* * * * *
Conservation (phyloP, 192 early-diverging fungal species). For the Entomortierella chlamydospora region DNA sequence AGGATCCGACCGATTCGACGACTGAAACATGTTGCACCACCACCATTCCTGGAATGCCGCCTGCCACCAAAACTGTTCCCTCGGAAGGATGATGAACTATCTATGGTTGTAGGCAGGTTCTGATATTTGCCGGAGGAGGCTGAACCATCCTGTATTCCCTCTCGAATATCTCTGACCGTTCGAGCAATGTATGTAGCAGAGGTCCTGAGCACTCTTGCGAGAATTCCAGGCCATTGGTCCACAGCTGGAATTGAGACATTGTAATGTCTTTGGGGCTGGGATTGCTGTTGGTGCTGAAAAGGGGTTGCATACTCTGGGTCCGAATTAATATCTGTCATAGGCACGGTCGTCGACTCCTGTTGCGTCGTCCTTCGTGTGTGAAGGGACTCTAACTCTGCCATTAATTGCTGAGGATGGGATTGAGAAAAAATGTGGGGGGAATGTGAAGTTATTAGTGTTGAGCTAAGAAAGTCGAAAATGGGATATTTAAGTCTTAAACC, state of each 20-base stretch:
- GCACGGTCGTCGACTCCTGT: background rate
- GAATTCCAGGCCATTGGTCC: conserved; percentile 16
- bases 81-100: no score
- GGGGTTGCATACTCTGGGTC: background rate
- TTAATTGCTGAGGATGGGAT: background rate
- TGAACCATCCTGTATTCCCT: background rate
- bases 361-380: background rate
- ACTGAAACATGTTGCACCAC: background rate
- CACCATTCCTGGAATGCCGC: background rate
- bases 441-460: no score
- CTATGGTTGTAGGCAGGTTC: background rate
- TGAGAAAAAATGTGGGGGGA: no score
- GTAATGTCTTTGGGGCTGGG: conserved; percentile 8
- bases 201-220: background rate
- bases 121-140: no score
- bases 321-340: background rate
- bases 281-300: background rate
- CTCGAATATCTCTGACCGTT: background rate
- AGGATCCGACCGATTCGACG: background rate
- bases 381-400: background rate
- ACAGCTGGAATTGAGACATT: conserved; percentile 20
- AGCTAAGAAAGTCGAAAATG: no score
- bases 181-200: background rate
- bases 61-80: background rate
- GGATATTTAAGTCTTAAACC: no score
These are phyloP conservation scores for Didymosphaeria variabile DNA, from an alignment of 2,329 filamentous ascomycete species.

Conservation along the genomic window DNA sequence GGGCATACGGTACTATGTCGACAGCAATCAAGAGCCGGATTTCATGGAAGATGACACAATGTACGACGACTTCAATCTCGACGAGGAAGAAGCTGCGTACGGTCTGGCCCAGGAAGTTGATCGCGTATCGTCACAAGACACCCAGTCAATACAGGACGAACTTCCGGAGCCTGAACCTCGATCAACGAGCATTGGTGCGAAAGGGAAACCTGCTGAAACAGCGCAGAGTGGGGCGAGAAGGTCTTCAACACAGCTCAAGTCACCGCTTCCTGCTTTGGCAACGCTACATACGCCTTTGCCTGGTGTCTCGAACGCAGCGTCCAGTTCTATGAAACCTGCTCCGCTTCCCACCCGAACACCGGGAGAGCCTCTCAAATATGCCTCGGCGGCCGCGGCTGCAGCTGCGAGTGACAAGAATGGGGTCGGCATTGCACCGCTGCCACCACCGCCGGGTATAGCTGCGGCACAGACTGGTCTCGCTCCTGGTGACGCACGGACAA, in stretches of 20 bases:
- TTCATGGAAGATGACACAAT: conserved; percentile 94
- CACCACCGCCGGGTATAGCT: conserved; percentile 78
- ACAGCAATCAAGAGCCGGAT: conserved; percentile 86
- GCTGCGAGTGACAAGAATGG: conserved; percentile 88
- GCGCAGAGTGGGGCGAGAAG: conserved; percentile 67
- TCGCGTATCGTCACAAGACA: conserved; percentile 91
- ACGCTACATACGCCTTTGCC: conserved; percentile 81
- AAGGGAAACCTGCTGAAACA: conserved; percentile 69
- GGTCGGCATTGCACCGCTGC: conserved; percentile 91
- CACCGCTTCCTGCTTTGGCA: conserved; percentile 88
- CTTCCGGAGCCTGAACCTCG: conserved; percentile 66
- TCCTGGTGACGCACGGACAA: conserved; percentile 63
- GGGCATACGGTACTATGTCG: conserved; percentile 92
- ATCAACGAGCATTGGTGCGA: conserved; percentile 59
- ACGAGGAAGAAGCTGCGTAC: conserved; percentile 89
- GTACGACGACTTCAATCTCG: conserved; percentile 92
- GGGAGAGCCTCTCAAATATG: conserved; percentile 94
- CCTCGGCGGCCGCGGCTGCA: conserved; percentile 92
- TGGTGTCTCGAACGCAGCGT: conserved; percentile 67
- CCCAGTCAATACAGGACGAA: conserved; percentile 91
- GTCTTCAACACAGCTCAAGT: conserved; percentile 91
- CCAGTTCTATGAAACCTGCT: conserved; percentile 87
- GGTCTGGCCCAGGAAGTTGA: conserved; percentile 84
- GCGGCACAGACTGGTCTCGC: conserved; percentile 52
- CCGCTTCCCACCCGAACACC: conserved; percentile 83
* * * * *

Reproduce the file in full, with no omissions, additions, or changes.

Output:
Conservation (phyloP, 192 early-diverging fungal species). For the Entomortierella chlamydospora region DNA sequence AGGATCCGACCGATTCGACGACTGAAACATGTTGCACCACCACCATTCCTGGAATGCCGCCTGCCACCAAAACTGTTCCCTCGGAAGGATGATGAACTATCTATGGTTGTAGGCAGGTTCTGATATTTGCCGGAGGAGGCTGAACCATCCTGTATTCCCTCTCGAATATCTCTGACCGTTCGAGCAATGTATGTAGCAGAGGTCCTGAGCACTCTTGCGAGAATTCCAGGCCATTGGTCCACAGCTGGAATTGAGACATTGTAATGTCTTTGGGGCTGGGATTGCTGTTGGTGCTGAAAAGGGGTTGCATACTCTGGGTCCGAATTAATATCTGTCATAGGCACGGTCGTCGACTCCTGTTGCGTCGTCCTTCGTGTGTGAAGGGACTCTAACTCTGCCATTAATTGCTGAGGATGGGATTGAGAAAAAATGTGGGGGGAATGTGAAGTTATTAGTGTTGAGCTAAGAAAGTCGAAAATGGGATATTTAAGTCTTAAACC, state of each 20-base stretch:
- GCACGGTCGTCGACTCCTGT: background rate
- GAATTCCAGGCCATTGGTCC: conserved; percentile 16
- bases 81-100: no score
- GGGGTTGCATACTCTGGGTC: background rate
- TTAATTGCTGAGGATGGGAT: background rate
- TGAACCATCCTGTATTCCCT: background rate
- bases 361-380: background rate
- ACTGAAACATGTTGCACCAC: background rate
- CACCATTCCTGGAATGCCGC: background rate
- bases 441-460: no score
- CTATGGTTGTAGGCAGGTTC: background rate
- TGAGAAAAAATGTGGGGGGA: no score
- GTAATGTCTTTGGGGCTGGG: conserved; percentile 8
- bases 201-220: background rate
- bases 121-140: no score
- bases 321-340: background rate
- bases 281-300: background rate
- CTCGAATATCTCTGACCGTT: background rate
- AGGATCCGACCGATTCGACG: background rate
- bases 381-400: background rate
- ACAGCTGGAATTGAGACATT: conserved; percentile 20
- AGCTAAGAAAGTCGAAAATG: no score
- bases 181-200: background rate
- bases 61-80: background rate
- GGATATTTAAGTCTTAAACC: no score
These are phyloP conservation scores for Didymosphaeria variabile DNA, from an alignment of 2,329 filamentous ascomycete species.

Conservation along the genomic window DNA sequence GGGCATACGGTACTATGTCGACAGCAATCAAGAGCCGGATTTCATGGAAGATGACACAATGTACGACGACTTCAATCTCGACGAGGAAGAAGCTGCGTACGGTCTGGCCCAGGAAGTTGATCGCGTATCGTCACAAGACACCCAGTCAATACAGGACGAACTTCCGGAGCCTGAACCTCGATCAACGAGCATTGGTGCGAAAGGGAAACCTGCTGAAACAGCGCAGAGTGGGGCGAGAAGGTCTTCAACACAGCTCAAGTCACCGCTTCCTGCTTTGGCAACGCTACATACGCCTTTGCCTGGTGTCTCGAACGCAGCGTCCAGTTCTATGAAACCTGCTCCGCTTCCCACCCGAACACCGGGAGAGCCTCTCAAATATGCCTCGGCGGCCGCGGCTGCAGCTGCGAGTGACAAGAATGGGGTCGGCATTGCACCGCTGCCACCACCGCCGGGTATAGCTGCGGCACAGACTGGTCTCGCTCCTGGTGACGCACGGACAA, in stretches of 20 bases:
- TTCATGGAAGATGACACAAT: conserved; percentile 94
- CACCACCGCCGGGTATAGCT: conserved; percentile 78
- ACAGCAATCAAGAGCCGGAT: conserved; percentile 86
- GCTGCGAGTGACAAGAATGG: conserved; percentile 88
- GCGCAGAGTGGGGCGAGAAG: conserved; percentile 67
- TCGCGTATCGTCACAAGACA: conserved; percentile 91
- ACGCTACATACGCCTTTGCC: conserved; percentile 81
- AAGGGAAACCTGCTGAAACA: conserved; percentile 69
- GGTCGGCATTGCACCGCTGC: conserved; percentile 91
- CACCGCTTCCTGCTTTGGCA: conserved; percentile 88
- CTTCCGGAGCCTGAACCTCG: conserved; percentile 66
- TCCTGGTGACGCACGGACAA: conserved; percentile 63
- GGGCATACGGTACTATGTCG: conserved; percentile 92
- ATCAACGAGCATTGGTGCGA: conserved; percentile 59
- ACGAGGAAGAAGCTGCGTAC: conserved; percentile 89
- GTACGACGACTTCAATCTCG: conserved; percentile 92
- GGGAGAGCCTCTCAAATATG: conserved; percentile 94
- CCTCGGCGGCCGCGGCTGCA: conserved; percentile 92
- TGGTGTCTCGAACGCAGCGT: conserved; percentile 67
- CCCAGTCAATACAGGACGAA: conserved; percentile 91
- GTCTTCAACACAGCTCAAGT: conserved; percentile 91
- CCAGTTCTATGAAACCTGCT: conserved; percentile 87
- GGTCTGGCCCAGGAAGTTGA: conserved; percentile 84
- GCGGCACAGACTGGTCTCGC: conserved; percentile 52
- CCGCTTCCCACCCGAACACC: conserved; percentile 83